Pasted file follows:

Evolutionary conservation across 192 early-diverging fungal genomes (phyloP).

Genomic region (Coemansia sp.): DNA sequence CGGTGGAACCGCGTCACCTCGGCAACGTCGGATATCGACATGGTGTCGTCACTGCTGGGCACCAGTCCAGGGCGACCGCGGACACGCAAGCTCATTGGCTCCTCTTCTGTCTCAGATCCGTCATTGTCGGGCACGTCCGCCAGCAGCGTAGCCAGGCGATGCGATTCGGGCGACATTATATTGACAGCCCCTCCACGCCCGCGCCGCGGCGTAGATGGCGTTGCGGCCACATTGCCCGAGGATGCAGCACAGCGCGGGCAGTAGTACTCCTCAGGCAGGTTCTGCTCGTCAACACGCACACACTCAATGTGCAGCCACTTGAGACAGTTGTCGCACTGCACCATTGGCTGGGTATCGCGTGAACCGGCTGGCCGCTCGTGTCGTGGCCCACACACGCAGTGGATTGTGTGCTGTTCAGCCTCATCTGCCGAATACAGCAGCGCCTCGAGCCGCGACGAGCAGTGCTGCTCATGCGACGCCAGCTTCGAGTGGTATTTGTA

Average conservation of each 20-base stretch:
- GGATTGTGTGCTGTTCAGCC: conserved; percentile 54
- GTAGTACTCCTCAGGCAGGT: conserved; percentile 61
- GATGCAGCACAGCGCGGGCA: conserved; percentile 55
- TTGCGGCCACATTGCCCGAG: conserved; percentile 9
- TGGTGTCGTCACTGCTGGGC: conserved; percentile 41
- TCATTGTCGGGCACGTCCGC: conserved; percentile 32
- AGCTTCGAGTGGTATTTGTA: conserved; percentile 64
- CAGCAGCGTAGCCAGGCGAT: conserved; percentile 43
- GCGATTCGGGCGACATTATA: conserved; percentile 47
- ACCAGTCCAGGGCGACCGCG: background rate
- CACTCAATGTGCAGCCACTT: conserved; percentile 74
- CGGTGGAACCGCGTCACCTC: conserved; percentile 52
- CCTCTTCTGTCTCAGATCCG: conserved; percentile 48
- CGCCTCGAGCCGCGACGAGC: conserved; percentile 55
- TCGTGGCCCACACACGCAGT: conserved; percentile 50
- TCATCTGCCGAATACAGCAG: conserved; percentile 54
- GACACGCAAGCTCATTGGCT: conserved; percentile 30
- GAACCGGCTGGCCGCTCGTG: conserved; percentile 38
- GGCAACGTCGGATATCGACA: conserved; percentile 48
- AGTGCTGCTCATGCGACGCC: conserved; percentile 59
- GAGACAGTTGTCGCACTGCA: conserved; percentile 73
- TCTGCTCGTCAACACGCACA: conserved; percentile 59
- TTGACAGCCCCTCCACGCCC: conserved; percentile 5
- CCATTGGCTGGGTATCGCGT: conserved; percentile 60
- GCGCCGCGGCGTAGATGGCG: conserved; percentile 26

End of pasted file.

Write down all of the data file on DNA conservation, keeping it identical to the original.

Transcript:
Evolutionary conservation across 192 early-diverging fungal genomes (phyloP).

Genomic region (Coemansia sp.): DNA sequence CGGTGGAACCGCGTCACCTCGGCAACGTCGGATATCGACATGGTGTCGTCACTGCTGGGCACCAGTCCAGGGCGACCGCGGACACGCAAGCTCATTGGCTCCTCTTCTGTCTCAGATCCGTCATTGTCGGGCACGTCCGCCAGCAGCGTAGCCAGGCGATGCGATTCGGGCGACATTATATTGACAGCCCCTCCACGCCCGCGCCGCGGCGTAGATGGCGTTGCGGCCACATTGCCCGAGGATGCAGCACAGCGCGGGCAGTAGTACTCCTCAGGCAGGTTCTGCTCGTCAACACGCACACACTCAATGTGCAGCCACTTGAGACAGTTGTCGCACTGCACCATTGGCTGGGTATCGCGTGAACCGGCTGGCCGCTCGTGTCGTGGCCCACACACGCAGTGGATTGTGTGCTGTTCAGCCTCATCTGCCGAATACAGCAGCGCCTCGAGCCGCGACGAGCAGTGCTGCTCATGCGACGCCAGCTTCGAGTGGTATTTGTA

Average conservation of each 20-base stretch:
- GGATTGTGTGCTGTTCAGCC: conserved; percentile 54
- GTAGTACTCCTCAGGCAGGT: conserved; percentile 61
- GATGCAGCACAGCGCGGGCA: conserved; percentile 55
- TTGCGGCCACATTGCCCGAG: conserved; percentile 9
- TGGTGTCGTCACTGCTGGGC: conserved; percentile 41
- TCATTGTCGGGCACGTCCGC: conserved; percentile 32
- AGCTTCGAGTGGTATTTGTA: conserved; percentile 64
- CAGCAGCGTAGCCAGGCGAT: conserved; percentile 43
- GCGATTCGGGCGACATTATA: conserved; percentile 47
- ACCAGTCCAGGGCGACCGCG: background rate
- CACTCAATGTGCAGCCACTT: conserved; percentile 74
- CGGTGGAACCGCGTCACCTC: conserved; percentile 52
- CCTCTTCTGTCTCAGATCCG: conserved; percentile 48
- CGCCTCGAGCCGCGACGAGC: conserved; percentile 55
- TCGTGGCCCACACACGCAGT: conserved; percentile 50
- TCATCTGCCGAATACAGCAG: conserved; percentile 54
- GACACGCAAGCTCATTGGCT: conserved; percentile 30
- GAACCGGCTGGCCGCTCGTG: conserved; percentile 38
- GGCAACGTCGGATATCGACA: conserved; percentile 48
- AGTGCTGCTCATGCGACGCC: conserved; percentile 59
- GAGACAGTTGTCGCACTGCA: conserved; percentile 73
- TCTGCTCGTCAACACGCACA: conserved; percentile 59
- TTGACAGCCCCTCCACGCCC: conserved; percentile 5
- CCATTGGCTGGGTATCGCGT: conserved; percentile 60
- GCGCCGCGGCGTAGATGGCG: conserved; percentile 26